This short interview gives a quick outline of Rational Emotive Behavior Therapy (REBT): Albert Ellis: A Guide to Rational Living. FIML is not REBT and REBT is not FIML but the two methods are mutually supportive and probably not contradictory in all that many ways.
FIML resembles REBT in that it is a practice that can and will reduce neuroticism and unrealistic thinking. FIML is based on real data agreed upon by both partners and in this sense it is a pragmatic, scientific approach to human psychology and communication as is REBT.
FIML is different from REBT in that it is based on a specific technique that can be taught and then used by partners without the help of a therapist. FIML works primarily with very short segments of communication. It deals with belief, cognition, and emotion, but emphasizes accessing them by being attentive to the moment in a very concrete way.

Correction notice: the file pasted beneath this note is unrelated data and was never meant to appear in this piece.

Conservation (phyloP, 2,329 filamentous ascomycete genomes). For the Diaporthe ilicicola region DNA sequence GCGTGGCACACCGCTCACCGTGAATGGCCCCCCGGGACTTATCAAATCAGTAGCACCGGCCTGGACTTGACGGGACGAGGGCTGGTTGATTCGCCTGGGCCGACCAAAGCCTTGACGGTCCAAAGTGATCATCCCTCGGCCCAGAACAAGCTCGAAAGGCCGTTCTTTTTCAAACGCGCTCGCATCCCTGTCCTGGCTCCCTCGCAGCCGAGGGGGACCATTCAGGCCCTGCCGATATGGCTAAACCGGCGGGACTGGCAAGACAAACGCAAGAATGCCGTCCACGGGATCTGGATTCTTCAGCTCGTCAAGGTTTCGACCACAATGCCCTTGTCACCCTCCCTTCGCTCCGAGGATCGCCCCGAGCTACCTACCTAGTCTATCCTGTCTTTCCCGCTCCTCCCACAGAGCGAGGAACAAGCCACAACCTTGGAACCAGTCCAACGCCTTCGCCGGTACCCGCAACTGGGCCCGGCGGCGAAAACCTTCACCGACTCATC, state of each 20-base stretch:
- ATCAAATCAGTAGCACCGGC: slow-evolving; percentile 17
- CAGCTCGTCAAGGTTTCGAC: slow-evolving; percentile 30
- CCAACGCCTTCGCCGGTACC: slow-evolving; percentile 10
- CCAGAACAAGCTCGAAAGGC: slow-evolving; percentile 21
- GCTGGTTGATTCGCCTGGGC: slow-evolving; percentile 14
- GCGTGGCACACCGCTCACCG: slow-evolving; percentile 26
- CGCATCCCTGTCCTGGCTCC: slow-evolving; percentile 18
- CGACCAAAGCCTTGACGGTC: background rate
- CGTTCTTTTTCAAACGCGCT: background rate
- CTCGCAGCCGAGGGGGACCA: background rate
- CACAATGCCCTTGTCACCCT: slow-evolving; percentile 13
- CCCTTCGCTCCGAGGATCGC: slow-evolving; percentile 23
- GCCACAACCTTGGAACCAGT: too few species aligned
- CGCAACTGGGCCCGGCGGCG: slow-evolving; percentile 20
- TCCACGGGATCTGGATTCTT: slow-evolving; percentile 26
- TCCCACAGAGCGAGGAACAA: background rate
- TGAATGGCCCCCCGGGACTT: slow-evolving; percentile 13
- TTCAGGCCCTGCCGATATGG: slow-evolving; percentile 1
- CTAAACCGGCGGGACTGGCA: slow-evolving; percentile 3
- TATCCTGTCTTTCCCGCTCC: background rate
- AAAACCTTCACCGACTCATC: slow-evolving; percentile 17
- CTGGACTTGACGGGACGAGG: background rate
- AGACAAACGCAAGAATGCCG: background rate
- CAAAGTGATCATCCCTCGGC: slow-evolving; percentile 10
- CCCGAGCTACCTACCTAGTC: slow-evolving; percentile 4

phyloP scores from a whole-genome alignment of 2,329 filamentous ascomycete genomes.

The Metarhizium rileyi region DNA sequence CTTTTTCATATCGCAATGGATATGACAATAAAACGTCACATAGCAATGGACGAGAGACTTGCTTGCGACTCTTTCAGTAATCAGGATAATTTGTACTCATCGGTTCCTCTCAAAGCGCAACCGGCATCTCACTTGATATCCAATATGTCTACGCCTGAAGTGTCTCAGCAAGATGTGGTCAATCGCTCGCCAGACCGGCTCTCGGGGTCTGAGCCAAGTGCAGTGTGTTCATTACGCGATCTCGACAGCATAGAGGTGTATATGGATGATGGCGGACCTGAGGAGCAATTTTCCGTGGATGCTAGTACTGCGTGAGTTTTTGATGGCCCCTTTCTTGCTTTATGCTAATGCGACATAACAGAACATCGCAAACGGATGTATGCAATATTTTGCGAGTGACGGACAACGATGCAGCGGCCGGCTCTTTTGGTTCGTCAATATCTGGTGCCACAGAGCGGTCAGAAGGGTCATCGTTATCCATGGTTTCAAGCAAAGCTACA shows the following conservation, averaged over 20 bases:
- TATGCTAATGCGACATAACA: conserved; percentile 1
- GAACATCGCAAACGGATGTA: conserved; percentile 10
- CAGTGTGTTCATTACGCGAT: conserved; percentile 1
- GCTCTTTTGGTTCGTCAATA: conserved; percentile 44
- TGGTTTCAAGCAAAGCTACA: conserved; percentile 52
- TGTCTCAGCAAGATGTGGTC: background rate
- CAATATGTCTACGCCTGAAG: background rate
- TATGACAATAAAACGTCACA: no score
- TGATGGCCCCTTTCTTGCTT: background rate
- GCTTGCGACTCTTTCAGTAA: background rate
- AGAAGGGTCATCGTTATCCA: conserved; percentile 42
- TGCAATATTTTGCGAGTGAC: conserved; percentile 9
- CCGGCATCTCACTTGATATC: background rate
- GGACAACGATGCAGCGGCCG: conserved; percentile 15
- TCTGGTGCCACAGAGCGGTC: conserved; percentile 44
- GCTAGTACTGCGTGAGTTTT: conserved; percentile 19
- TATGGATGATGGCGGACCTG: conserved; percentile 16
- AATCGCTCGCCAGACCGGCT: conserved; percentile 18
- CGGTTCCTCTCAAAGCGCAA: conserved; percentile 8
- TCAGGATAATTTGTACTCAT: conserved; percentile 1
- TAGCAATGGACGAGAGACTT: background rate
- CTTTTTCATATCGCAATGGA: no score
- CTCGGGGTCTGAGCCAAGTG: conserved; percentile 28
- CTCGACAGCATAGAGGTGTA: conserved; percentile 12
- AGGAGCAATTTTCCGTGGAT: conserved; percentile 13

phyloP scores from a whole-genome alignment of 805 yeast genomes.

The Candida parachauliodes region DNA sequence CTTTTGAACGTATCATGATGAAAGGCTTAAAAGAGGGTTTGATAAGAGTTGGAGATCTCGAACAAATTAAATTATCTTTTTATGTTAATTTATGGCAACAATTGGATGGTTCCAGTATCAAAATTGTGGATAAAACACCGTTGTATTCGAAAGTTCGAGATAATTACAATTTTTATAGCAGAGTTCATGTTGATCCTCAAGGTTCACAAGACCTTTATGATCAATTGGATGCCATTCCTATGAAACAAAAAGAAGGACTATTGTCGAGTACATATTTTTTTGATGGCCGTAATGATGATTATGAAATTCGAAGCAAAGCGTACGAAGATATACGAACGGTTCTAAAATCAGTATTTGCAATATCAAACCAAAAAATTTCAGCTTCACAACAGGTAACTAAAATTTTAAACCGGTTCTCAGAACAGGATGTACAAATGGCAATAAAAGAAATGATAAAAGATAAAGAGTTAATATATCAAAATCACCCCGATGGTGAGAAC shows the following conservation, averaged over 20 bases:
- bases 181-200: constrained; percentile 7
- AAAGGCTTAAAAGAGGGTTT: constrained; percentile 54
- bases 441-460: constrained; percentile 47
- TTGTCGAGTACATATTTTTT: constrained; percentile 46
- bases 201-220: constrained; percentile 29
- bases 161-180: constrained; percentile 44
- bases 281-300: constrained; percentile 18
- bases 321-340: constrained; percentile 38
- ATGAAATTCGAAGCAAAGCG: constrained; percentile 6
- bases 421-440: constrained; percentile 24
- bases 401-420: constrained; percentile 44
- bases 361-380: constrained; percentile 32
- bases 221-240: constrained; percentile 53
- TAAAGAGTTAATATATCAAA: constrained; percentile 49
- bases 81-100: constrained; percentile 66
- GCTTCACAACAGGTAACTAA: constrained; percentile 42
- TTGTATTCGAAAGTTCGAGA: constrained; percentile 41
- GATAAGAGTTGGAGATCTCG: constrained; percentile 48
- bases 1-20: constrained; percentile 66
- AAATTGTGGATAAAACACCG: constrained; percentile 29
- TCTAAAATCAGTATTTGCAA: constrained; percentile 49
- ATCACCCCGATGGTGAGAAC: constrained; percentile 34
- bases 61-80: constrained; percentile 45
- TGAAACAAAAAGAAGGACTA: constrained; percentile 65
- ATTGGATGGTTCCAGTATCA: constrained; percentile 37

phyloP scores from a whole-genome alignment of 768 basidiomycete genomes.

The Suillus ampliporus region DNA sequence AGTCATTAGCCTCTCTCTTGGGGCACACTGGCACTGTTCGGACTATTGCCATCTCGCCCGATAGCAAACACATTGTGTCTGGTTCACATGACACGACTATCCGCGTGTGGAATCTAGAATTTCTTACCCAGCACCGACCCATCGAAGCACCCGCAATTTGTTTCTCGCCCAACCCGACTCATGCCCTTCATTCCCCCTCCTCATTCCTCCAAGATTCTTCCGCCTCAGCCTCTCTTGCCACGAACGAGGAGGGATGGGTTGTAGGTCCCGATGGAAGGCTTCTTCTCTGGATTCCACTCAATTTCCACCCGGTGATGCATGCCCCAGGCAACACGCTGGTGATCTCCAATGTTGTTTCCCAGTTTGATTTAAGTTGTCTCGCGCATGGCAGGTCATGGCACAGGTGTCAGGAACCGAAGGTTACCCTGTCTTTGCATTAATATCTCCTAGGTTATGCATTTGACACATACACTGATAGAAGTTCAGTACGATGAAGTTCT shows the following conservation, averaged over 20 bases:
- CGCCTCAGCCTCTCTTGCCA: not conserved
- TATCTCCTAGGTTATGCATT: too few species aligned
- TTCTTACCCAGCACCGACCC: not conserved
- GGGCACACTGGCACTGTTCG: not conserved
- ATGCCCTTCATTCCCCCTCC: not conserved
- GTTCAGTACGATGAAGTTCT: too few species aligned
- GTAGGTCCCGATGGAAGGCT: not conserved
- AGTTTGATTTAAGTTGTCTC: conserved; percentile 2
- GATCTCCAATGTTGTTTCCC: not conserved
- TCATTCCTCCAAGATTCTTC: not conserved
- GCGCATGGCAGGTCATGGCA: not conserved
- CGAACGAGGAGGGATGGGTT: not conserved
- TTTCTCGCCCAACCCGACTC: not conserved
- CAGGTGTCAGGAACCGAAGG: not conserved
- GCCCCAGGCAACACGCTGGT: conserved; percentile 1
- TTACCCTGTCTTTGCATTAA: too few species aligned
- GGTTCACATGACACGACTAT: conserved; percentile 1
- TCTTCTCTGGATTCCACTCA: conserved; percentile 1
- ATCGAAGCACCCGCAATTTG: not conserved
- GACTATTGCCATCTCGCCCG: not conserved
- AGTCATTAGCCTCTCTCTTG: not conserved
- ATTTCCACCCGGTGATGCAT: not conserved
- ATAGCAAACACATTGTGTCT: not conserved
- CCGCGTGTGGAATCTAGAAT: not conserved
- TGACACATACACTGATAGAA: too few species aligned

FIML is not just psychotherapy but also very much a technique for anyone who wants to optimize communication with those who are most important to them. FIML helps partners understand how emotion, semiotics, habit, personal history, word associations, and so on influence how they listen and speak. FIML is largely value-neutral in what it says, though the practice will tend to strengthen awareness, rational thinking, and sound ethical behavior.